24 October 2012
On October 6, Menngos hosted a Jazz concert to celebrate and honour Princess Vlei. This inspired the following article..
Can you play Princess Vlei? Can you bring her to life through the tunes of jazz? The drummer swirls tenderly across the cymbal, chip-chip on the hi-hat, and the gentle thumping on the base drum. Progressive rhythm, missing every
third back-beat and then allowing the trumpet to enter on a high note, which ripples the water of the vlei. The black singer's vocal cord brings in tension, for a moment, the swaying movement of the Erica bush, its whispering
communication with the soil is arrested in listening, together with the gathered crowd, on the jazz group playing. The group is trying out something. Experimenting if it is possible to bring the fynbos, the waters of the vlei, the pelicans searching for fish, the pounding hearts of the humans, and their silent dead ones - to bring them all in communication, in vibration with the mixing of tunes and rhythms. This is a trick, but one that might fail. If it happens, it is felt. If not, anticipation will stay in mid-air until the band stops playing.
This is also what those involved in resisting the shopping centre and mobilizing the vlei are doing. Like a jazz band, they have crafted instruments and play them to touch people's hearts. They too are improvising, feeling their way in how to come together and shift into the next rhythmic section, searching for the way to pass on their message, and address and connect people and plants. Their practice of messaging is an experiment in delivering the complex and shifting rhythms and tunes of the value of the vlei, hoping to create resonance in pounding hearts, to strengthen their music and voices. In playing their jazz, they are trying to bring the dead alive, black, coloured, the Khoi and the San, so they can walk with dignity among us on the shores of the vlei: seeing, hearing, sensing the flowers, bushes, the birds chirping and the sun setting over Elephants Eye Cave.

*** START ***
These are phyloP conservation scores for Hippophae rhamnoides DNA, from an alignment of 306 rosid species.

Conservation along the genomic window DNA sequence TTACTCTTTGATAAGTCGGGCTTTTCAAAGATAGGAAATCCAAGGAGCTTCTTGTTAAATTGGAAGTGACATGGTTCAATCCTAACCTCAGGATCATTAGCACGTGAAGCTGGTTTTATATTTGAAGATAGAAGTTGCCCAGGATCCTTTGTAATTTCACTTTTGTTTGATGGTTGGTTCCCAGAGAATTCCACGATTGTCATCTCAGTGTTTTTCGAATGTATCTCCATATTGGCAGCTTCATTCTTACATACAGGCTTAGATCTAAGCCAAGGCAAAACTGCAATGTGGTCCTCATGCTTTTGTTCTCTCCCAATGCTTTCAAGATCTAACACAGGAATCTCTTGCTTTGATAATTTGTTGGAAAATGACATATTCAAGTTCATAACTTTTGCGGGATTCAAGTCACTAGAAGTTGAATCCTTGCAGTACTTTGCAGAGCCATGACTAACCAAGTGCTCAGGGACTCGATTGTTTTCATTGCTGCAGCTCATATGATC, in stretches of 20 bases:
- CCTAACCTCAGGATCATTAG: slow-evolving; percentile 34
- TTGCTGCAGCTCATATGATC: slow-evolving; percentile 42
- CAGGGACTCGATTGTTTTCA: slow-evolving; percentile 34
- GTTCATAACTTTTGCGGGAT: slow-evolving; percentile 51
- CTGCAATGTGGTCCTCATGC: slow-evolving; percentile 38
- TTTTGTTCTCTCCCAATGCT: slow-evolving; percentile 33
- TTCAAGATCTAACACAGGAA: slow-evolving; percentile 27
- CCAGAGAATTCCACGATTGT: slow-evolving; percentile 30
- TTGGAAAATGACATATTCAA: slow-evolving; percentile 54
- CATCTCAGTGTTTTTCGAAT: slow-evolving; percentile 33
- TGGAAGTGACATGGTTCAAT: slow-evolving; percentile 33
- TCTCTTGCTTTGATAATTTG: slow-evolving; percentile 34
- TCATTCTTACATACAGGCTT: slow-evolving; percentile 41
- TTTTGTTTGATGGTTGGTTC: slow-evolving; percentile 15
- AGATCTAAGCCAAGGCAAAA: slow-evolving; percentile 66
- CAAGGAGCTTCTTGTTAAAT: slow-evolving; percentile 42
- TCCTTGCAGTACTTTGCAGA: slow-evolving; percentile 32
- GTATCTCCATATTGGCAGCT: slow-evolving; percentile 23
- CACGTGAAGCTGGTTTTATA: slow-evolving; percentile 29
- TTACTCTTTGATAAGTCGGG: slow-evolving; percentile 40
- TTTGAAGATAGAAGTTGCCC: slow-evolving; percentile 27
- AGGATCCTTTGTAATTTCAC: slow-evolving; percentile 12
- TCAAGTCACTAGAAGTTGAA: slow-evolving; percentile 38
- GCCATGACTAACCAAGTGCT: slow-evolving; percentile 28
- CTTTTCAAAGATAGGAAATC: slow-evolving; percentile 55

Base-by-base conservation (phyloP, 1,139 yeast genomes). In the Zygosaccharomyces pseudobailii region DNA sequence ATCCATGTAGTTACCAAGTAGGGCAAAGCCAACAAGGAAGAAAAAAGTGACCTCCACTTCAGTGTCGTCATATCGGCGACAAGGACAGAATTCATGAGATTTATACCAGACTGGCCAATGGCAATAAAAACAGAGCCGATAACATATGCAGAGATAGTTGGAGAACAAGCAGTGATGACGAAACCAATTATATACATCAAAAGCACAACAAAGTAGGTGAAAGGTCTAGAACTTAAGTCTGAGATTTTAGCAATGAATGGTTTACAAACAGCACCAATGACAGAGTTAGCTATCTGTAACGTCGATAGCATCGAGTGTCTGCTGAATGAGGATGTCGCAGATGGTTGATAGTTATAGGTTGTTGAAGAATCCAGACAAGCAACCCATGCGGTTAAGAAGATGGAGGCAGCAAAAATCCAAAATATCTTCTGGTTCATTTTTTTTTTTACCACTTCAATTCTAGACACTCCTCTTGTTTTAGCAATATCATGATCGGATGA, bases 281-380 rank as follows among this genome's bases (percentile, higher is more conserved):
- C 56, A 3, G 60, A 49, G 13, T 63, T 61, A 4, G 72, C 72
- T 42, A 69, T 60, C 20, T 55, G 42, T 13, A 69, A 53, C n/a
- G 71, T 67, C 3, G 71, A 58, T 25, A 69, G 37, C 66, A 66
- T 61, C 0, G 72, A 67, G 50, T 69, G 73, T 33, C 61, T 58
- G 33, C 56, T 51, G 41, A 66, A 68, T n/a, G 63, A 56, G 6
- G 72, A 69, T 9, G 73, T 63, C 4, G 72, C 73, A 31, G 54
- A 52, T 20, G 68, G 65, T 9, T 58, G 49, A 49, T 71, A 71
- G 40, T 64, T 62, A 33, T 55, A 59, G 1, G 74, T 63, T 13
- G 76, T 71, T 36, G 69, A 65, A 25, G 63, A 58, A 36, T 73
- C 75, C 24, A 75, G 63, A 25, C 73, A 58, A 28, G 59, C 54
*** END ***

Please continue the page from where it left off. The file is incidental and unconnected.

With their instruments they are playing with the children to join and plant trees and flowers,‹and to weave giant dream catchers to evoke and provoke and make palpable a desire to keep the vlei alive. They are resurrecting it to its proper place among the many everydays that are spun in and through the vlei by those alive, and those dead. Their playing of jazz to resist the mall and bring about an alternative is moving outwards, radiating, jumping fences to enter new locations, from Grassy Park, Elfindale, Lavender Hill, to Simons Town and Johannesburg; and then, from there, their act of messaging is meeting people when they are on their way to work, upon entering a store to buy bread, when opening the newspaper, when listening to the radio, when visiting friends, or when walking at the side of the road.
The value of the vlei comes with jazz in progressive rhythms, missing every third back-beat to allow the trumpet to enter, and then the singer, the strong voice, that breaks through to ripple the surfaces of vleis and minds to bring in a feeling of value. This value resists being coded into simplistic protocols, but insists on your humanity to grasp it; a connection to past histories; to feelings of sorrow and joy, of melancholia, hope and pride.
Henrik Ernstson is a researcher at the African Centre for Cities, University of Cape Town. He writes this in his personal capacity.